Located in the Grand Socco, this cinema is a popular destination for locals and tourists as well. The cinema aims to develop film culture in Morocco.
By showing artsy and international films, it glorifies the city’s different and exotic cultural origins.
Tangier’s Artistic Side
Many photographers, musicians, painters and writers were fascinated by Tangier and came often there looking for inspiration. These artists include the guitarist, singer, songwriter, and author Keith Richards of The Rolling Stones, the American author Mark Twain, writer Daniel Defoe, writer and composer Paul Bowles, playwright Tennessee Williams. Some of the painters who sought inspiration in Tangier are Eugène Delacroix and Henri Matisse along with many others. Tangier also attracted Moroccan writers such as Mohamed Choukri, who wrote about his people and authored the controversial novel “For Bread Alone.”
An American composer, author, and translator. Paul Bowles became so fond of Tangier after his first visit that he lived in the city for 52 years. Tangier was a source of inspiration for Bowles who took advantage of city’s status as a then international zone. With little oversight, Tangier in those days was an open space where anyone could savor total freedom and indulge in the pleasures of libertine sex and readily available drugs.
In one of his interviews, Bowles said: “I loved it more than any place I’d ever seen in my life. In fact, I’d never liked any place strongly, I realized, until I came here. I’d always felt negatively about places before. That is, I wanted to go here or there in order to get away from where I was at present. But that’s not liking a place, is it?”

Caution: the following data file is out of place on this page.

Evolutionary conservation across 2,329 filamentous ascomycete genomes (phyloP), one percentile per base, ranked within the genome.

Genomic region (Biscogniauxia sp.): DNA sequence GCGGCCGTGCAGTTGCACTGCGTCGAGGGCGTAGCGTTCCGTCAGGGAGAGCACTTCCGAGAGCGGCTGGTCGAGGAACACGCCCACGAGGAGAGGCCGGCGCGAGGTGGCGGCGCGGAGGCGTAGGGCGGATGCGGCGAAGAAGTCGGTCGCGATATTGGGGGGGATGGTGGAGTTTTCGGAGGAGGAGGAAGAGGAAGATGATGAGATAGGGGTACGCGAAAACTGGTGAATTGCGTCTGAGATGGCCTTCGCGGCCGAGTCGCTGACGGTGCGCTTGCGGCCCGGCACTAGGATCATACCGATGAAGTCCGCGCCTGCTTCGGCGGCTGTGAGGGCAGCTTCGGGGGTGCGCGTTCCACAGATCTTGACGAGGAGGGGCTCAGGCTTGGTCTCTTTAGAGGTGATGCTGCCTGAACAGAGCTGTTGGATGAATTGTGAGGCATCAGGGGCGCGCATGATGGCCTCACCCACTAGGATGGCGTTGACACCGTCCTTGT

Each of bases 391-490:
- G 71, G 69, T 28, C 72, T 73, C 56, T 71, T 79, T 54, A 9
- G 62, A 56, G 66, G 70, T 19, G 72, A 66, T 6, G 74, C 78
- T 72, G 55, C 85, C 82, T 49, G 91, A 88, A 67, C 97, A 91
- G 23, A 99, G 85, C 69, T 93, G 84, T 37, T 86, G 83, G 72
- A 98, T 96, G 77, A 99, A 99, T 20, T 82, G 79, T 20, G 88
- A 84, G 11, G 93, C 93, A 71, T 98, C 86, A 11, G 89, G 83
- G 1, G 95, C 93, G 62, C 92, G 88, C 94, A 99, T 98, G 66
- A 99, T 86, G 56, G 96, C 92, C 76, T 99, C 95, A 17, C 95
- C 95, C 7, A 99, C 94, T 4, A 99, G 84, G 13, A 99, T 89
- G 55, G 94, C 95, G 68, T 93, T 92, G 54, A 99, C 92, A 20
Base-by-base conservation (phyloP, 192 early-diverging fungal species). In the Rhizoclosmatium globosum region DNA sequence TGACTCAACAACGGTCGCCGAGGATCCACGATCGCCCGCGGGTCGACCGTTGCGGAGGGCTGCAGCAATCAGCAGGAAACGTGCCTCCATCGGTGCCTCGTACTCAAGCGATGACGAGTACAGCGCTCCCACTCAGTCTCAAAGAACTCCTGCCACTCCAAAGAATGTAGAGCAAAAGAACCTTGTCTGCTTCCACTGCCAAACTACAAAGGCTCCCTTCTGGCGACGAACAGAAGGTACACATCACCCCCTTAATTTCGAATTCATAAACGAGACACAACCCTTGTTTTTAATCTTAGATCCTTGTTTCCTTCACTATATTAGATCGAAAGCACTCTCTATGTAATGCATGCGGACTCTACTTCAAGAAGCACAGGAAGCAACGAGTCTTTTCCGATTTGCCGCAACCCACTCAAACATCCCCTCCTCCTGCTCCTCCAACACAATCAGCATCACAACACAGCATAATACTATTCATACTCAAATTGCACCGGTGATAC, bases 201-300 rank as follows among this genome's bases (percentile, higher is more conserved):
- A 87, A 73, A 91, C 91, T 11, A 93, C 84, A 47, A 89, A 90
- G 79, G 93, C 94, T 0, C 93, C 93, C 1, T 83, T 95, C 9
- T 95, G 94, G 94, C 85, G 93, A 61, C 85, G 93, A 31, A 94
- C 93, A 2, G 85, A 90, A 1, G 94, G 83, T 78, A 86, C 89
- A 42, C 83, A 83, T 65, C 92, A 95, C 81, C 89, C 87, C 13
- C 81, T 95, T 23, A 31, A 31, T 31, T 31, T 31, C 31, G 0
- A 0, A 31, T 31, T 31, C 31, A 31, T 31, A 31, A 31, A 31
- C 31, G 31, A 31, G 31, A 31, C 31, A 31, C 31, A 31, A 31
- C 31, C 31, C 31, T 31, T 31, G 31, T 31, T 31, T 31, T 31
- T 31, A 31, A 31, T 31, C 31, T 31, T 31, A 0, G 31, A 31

Henri Matisse came to Tangier in 1912. Matisse absorbed the images of the city and the people he met, and he immortalized them using his paintbrush. His muses included a diverse cast of characters such as Amido, the bellboy at the Hotel Valentina, and Zorah, a young prostitute.
Matisse returned to France in April 1912 and came back to stay in Tangier from October 1912 to February 1913. During this time he pained Porte de la Casbah, Fenêtre ouverte sur Tanger, and La Petite Mulâtresse.
William S. Burroughs
An American writer and a central figure of the Beat Generation, William S. Burroughs settled for several years in Tangier where he wrote his novel “Naked Lunch.”
He said: "Tangier is one of the few places left in the world where, so long as you don't proceed to robbery, violence, or some form of crude, antisocial behavior, you can do exactly what you want.”
The city represents everything travelers and artists are looking for in Morocco. Tangier is a destination for all souls who want to feel like home, who crave to taste art in a world where it started fading away and for those who see beauty in everything around them. As Freeman Patterson said, “If you do not see what is around you every day, what will you see when you go to Tangier?”